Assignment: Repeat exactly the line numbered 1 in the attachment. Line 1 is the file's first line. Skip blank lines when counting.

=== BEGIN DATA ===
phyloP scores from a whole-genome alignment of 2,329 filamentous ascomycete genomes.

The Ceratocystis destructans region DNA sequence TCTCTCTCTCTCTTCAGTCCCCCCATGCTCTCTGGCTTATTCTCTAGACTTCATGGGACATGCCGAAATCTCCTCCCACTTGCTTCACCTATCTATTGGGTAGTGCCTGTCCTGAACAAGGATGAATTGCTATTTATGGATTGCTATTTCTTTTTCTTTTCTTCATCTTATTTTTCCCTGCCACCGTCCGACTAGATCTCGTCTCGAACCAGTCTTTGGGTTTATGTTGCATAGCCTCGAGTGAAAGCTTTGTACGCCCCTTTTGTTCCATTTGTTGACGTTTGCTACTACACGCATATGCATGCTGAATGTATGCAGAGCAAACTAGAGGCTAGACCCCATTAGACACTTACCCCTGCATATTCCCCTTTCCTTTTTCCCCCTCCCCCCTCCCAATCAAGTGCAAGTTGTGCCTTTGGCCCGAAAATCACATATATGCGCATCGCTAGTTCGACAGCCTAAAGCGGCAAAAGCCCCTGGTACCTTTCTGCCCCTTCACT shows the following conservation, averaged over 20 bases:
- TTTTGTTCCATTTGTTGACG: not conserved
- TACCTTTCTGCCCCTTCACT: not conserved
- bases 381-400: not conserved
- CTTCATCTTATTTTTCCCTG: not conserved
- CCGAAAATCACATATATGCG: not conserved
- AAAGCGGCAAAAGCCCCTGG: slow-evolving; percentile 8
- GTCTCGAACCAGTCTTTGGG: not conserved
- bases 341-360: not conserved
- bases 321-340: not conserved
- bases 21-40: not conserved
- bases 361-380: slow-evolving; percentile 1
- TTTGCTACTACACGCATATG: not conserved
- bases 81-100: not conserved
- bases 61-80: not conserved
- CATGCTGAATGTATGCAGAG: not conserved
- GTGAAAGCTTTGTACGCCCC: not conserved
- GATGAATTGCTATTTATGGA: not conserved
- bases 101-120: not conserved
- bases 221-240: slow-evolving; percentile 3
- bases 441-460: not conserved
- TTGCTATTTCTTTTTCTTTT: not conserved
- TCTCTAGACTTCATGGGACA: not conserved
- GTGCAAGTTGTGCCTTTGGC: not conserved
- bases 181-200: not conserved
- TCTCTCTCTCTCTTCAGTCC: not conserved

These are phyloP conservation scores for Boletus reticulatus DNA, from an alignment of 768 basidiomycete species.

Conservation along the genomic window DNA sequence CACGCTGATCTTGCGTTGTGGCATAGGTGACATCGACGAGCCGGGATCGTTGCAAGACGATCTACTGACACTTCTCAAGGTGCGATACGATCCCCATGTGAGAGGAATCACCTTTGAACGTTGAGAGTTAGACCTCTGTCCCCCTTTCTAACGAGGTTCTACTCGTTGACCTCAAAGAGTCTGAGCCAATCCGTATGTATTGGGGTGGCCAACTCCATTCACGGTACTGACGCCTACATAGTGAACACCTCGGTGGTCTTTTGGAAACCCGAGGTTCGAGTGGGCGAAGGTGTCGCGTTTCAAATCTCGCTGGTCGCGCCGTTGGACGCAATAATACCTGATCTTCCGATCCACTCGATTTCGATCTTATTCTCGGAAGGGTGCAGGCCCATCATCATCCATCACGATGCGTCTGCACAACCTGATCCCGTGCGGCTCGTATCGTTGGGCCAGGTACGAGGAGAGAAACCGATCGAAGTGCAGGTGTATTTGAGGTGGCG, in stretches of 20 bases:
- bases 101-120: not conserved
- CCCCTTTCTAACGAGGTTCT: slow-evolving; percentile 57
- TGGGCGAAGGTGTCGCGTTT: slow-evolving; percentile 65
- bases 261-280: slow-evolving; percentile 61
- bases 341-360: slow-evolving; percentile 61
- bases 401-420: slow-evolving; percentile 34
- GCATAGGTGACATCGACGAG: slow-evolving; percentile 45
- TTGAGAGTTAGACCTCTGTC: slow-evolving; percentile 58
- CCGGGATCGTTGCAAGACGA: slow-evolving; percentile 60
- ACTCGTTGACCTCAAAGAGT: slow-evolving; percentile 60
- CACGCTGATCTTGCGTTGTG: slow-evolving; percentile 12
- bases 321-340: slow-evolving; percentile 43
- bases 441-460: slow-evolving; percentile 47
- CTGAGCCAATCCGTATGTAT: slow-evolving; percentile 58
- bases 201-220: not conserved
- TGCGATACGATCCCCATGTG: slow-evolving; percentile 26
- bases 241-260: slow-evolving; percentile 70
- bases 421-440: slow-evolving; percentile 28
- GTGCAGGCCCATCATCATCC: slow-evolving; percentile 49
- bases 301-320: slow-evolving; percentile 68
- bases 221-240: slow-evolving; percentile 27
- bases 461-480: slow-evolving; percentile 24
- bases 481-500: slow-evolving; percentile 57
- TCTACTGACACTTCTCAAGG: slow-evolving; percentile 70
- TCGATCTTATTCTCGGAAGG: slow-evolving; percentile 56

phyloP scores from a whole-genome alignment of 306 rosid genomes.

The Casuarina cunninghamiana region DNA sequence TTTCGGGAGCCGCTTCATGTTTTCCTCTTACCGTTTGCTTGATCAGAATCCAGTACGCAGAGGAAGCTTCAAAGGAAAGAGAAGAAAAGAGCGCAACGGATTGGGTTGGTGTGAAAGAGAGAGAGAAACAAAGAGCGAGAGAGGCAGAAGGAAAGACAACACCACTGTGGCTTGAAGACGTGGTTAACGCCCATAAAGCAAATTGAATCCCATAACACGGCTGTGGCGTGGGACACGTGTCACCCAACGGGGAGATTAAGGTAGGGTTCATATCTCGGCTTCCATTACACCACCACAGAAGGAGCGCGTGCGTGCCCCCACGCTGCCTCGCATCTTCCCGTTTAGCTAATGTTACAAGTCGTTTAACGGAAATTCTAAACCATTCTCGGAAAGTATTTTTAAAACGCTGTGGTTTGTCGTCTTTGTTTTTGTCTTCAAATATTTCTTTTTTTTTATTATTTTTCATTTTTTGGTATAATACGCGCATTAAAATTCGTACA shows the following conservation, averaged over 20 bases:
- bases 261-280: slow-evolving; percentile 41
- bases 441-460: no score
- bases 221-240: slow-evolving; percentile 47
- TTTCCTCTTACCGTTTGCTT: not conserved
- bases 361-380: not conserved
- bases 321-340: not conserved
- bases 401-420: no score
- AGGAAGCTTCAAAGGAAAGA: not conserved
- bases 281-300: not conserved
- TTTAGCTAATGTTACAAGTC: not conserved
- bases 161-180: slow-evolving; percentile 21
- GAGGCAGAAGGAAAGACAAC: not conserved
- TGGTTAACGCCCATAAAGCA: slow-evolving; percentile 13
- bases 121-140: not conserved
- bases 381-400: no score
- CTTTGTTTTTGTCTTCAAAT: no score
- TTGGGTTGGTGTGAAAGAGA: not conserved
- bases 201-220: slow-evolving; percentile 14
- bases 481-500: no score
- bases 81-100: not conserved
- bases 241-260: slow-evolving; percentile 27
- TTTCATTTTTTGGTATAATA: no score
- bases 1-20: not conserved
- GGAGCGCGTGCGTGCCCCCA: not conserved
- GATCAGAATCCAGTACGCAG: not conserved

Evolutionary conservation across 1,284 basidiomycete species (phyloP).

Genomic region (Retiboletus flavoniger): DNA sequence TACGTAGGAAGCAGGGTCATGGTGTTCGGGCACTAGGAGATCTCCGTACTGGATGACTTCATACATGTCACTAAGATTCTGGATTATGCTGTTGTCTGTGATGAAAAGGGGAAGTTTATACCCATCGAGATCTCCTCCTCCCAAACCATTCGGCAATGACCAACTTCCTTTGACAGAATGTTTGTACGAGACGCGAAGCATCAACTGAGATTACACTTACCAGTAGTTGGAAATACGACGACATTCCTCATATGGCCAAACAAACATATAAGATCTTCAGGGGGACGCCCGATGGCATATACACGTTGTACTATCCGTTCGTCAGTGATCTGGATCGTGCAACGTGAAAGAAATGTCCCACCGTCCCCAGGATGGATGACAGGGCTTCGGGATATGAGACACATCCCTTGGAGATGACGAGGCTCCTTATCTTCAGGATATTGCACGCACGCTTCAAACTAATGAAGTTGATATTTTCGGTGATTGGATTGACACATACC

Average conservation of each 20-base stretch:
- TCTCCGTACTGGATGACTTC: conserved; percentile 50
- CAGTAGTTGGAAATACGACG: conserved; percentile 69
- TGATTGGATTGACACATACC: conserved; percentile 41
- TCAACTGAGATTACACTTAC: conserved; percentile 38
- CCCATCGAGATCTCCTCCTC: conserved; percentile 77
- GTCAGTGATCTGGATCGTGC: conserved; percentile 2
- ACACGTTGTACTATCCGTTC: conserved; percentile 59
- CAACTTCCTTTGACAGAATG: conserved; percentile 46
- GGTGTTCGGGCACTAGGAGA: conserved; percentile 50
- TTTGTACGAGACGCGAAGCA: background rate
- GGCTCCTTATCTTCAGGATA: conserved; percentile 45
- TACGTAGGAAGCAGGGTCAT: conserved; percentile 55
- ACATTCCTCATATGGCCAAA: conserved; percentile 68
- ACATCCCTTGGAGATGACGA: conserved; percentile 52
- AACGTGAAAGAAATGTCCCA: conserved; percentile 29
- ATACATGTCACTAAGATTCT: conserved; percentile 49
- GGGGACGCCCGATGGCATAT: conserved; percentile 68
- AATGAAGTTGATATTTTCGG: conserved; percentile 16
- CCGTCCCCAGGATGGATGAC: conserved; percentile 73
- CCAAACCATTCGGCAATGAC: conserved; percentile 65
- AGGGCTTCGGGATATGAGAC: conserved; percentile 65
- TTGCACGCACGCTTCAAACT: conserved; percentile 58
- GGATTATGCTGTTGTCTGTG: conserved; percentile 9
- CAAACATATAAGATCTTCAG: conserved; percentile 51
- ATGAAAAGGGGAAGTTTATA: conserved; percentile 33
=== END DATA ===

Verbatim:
phyloP scores from a whole-genome alignment of 2,329 filamentous ascomycete genomes.